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1 Introduction and Context
Pages 8-16

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From page 8...
... This dependence has a national security component, since information infrastructure undergirds and enables both economic vitality and military and civilian government operations. In particular, the government and military information infrastructures depend on commercial telecommunications providers for everything from logistics and transport to personnel and travel functions.3 The importance of the telephone system during crises was recognized 40 years ago, when President Kennedy established the National Communications System (NCS)
From page 9...
... Because of the private ownership of critical infrastructures and the prominence of private parties in the use of these infrastructures, forming public-private partnerships was thought to be one of the keys to CIP progress. The leadership role was assigned to the Critical Infrastructure Assurance Office (CIAO)
From page 13...
... Early drafts included proposals to suspend wireless Internet service until security holes were addressed, require Internet service providers to include firewall software, recommend that government agencies use their power as a major purchaser of computer software to push software vendors to improve the security of their products, provide financial incentives for vendors to improve the security of their products, and impose legal liability for failing to meet basic security standards.9 However, the final version, released February 14,2003, scaled back on the government's role and emphasized voluntary industry initia7computer crime, or cybercrime, can encompass a wide range of situations involving IT in the context of crime. The absence of a definition is problematic and often hampers cooperation and funding, not to mention legal cooperation and policy coordination.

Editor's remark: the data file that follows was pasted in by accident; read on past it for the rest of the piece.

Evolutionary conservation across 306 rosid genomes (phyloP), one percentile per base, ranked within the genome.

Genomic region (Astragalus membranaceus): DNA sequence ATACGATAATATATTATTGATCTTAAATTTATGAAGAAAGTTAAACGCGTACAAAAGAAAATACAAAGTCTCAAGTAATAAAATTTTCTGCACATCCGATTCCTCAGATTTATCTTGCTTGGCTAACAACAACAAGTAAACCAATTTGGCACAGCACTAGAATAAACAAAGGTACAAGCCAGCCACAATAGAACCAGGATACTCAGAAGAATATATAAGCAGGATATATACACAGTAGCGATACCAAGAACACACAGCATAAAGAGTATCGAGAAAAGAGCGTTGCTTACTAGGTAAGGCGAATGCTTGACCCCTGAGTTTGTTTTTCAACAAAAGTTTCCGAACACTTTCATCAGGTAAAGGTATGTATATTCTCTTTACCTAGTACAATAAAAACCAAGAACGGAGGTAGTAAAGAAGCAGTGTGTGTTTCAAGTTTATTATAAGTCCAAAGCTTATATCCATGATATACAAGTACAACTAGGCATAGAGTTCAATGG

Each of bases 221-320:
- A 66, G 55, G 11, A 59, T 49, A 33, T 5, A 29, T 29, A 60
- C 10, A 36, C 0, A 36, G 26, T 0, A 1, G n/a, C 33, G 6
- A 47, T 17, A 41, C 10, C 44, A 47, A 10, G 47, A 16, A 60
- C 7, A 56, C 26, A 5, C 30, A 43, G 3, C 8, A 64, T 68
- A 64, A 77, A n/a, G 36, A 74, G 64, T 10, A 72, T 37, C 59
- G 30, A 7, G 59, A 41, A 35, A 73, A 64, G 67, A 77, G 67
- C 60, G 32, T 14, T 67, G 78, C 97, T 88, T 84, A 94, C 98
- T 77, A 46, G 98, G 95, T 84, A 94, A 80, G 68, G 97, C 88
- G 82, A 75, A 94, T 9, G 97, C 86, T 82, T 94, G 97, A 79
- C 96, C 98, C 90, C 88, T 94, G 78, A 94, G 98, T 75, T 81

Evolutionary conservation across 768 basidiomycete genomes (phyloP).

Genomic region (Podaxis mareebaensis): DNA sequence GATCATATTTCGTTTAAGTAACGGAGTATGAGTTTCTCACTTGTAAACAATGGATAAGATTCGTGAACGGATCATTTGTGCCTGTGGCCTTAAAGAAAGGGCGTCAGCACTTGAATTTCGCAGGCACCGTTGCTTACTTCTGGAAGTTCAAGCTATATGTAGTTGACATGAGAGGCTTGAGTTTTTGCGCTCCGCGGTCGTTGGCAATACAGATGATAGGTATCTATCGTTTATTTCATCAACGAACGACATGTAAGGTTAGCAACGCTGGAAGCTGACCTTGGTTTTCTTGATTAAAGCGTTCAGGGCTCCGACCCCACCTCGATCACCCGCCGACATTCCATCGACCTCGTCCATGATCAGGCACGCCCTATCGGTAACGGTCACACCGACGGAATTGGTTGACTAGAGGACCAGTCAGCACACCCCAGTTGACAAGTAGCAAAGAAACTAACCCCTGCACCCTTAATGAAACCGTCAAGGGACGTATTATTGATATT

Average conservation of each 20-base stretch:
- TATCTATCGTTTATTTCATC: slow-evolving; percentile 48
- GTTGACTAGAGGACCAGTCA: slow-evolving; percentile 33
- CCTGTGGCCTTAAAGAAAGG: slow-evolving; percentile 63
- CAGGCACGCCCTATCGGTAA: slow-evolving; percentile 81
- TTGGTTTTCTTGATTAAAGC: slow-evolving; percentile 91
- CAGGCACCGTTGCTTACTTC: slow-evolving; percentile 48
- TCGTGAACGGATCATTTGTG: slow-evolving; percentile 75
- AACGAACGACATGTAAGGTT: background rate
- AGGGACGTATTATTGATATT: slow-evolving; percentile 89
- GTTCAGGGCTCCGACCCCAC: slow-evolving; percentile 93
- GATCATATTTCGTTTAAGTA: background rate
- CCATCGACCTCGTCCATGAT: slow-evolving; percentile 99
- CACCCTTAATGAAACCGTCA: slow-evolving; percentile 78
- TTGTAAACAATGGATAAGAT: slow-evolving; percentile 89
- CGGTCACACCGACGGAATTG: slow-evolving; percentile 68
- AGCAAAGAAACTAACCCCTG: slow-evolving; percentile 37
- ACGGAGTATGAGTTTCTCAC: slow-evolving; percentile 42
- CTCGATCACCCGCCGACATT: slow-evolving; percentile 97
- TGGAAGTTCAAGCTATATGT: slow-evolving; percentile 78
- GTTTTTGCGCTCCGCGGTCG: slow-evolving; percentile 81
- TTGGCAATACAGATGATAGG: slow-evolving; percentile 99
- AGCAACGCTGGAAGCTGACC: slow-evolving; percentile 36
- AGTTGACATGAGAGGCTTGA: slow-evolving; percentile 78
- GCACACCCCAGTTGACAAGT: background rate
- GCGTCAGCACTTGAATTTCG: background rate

From page 14...
... Although those responses have been framed as supporting "homeland security," several policy measures were introduced that recognized the importance of critical infrastructures to national security. The USA PATRIOT Act,l3 enacted in October 2001, calls for actions necessary to protect critical infrastructures to be carried out by a public-private partnership.
From page 15...
... Since the private sector owns the majority of the critical infrastructures, the 14U.S. General Accounting Office.
From page 16...
... Although the intent of criminal law is to deter future crime and punish perpetrators, some experts suggest that it is not sufficient to prevent attacks on the nation's critical information infrastructures. The ability to impose civil damages on infrastructure owners who are proven negligent could motivate them to invest the necessary resources to improve the security of the nation's information infrastructures.

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